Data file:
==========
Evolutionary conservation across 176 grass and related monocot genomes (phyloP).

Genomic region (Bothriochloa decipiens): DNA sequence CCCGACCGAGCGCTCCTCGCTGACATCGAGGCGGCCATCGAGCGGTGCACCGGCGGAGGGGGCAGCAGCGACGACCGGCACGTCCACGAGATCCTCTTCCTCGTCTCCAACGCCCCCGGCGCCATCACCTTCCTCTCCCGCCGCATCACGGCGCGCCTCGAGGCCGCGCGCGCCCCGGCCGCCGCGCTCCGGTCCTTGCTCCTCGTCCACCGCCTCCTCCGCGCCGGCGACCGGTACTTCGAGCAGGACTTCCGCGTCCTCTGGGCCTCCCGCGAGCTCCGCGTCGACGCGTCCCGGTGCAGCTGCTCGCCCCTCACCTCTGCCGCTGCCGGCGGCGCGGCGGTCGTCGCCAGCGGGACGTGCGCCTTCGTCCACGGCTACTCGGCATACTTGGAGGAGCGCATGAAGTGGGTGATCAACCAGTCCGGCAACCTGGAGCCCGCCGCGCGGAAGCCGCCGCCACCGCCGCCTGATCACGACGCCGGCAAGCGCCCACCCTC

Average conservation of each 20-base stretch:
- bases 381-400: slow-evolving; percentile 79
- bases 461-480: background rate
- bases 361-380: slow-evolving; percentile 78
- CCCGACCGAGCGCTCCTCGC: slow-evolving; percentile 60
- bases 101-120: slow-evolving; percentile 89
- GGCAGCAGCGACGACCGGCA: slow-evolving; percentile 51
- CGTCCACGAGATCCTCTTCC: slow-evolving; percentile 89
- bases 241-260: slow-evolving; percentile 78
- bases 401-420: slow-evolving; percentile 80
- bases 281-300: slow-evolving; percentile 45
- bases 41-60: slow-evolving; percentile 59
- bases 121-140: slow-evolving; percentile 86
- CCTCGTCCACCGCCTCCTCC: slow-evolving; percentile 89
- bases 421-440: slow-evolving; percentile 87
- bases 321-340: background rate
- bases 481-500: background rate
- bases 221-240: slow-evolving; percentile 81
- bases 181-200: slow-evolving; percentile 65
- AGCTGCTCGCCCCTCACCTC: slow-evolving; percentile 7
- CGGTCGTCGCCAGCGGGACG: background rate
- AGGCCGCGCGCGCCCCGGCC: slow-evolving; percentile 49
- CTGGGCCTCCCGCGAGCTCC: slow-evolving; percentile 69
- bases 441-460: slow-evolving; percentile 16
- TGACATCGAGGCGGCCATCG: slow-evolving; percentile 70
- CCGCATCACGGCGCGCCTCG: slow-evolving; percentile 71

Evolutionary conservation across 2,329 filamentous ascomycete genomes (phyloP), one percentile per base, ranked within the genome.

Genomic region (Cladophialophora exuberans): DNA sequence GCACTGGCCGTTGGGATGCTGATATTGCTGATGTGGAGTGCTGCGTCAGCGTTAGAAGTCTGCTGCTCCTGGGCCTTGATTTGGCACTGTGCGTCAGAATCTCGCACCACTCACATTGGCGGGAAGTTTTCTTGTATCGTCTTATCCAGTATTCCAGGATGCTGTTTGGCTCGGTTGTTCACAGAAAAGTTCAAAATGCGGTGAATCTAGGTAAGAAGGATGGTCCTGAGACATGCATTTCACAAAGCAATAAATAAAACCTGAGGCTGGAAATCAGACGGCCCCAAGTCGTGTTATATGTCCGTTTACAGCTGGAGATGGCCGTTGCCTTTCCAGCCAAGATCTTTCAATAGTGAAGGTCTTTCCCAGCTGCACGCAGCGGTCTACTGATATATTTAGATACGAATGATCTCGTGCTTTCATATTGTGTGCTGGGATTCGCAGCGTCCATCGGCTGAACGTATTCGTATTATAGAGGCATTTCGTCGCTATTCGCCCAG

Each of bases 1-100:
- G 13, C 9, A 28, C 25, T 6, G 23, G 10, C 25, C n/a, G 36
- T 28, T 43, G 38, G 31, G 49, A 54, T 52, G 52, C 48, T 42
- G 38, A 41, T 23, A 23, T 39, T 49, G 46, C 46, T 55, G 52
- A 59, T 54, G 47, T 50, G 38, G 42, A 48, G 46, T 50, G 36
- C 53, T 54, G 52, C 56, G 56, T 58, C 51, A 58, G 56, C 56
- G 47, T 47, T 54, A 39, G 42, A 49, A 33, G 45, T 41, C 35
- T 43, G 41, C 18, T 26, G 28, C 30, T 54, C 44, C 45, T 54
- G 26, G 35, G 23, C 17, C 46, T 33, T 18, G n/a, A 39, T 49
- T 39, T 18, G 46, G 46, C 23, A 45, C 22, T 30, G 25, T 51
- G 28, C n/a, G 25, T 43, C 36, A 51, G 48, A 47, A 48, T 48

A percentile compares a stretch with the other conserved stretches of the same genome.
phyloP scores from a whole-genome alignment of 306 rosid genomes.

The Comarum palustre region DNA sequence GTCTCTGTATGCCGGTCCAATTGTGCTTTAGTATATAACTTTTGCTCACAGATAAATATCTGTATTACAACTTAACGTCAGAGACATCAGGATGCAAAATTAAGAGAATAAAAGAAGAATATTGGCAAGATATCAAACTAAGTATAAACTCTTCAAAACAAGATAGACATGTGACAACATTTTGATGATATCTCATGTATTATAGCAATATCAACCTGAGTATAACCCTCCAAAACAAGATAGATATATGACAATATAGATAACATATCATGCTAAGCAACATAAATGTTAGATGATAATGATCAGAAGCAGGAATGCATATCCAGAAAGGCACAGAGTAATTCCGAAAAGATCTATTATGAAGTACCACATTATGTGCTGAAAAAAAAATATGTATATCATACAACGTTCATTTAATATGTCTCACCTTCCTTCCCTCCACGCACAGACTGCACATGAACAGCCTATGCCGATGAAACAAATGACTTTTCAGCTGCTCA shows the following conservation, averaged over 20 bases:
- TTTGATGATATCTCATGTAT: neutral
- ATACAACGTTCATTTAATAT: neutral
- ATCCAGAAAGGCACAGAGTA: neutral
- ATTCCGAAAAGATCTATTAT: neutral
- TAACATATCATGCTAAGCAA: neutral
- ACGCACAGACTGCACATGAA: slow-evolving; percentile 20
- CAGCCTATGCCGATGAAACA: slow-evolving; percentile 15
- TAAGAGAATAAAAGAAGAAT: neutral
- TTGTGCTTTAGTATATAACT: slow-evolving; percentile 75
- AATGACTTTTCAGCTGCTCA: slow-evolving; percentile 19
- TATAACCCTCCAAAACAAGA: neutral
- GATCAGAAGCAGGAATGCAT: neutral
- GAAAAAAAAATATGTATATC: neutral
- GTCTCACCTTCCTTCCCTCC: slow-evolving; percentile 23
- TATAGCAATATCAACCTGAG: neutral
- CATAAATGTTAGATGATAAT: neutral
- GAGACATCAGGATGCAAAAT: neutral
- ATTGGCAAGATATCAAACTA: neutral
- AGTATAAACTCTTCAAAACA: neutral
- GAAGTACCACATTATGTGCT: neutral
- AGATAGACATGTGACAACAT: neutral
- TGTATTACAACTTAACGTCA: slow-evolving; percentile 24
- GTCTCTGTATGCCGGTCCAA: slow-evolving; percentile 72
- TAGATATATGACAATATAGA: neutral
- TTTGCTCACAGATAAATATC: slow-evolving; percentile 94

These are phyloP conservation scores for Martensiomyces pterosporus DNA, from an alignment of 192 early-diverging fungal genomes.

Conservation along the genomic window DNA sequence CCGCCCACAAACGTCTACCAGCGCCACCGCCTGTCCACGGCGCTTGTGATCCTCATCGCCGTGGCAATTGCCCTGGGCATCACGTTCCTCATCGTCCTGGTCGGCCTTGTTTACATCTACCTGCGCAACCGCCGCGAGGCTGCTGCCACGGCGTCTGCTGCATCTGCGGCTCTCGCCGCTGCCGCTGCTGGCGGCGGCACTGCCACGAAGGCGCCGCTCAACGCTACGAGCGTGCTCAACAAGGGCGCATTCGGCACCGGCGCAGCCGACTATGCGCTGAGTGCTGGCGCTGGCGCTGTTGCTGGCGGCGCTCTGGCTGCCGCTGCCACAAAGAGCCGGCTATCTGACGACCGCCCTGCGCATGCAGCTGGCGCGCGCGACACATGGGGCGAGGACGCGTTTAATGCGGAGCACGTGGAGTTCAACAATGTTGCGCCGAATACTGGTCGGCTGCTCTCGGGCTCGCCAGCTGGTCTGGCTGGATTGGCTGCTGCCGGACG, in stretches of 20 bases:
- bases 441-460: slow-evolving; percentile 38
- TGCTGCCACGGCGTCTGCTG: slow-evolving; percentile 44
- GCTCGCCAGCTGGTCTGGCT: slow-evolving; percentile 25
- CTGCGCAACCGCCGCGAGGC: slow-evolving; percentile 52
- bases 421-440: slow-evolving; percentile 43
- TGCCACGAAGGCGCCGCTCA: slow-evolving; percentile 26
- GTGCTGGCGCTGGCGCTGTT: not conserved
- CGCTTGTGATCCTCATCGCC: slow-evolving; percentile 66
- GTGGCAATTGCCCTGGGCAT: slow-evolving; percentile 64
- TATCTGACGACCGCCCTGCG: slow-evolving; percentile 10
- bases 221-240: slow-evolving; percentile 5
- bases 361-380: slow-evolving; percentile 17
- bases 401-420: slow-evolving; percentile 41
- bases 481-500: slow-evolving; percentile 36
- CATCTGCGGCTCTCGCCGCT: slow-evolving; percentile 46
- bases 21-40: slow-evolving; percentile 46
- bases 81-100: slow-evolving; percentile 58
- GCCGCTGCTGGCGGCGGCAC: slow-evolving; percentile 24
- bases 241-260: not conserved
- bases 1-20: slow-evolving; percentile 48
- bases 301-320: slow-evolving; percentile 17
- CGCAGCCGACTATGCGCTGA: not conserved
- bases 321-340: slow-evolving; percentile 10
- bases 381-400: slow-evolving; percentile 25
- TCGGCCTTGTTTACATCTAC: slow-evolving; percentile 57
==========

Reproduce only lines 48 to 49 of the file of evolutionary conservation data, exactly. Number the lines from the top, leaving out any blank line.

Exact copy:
- ATTCCGAAAAGATCTATTAT: neutral
- TAACATATCATGCTAAGCAA: neutral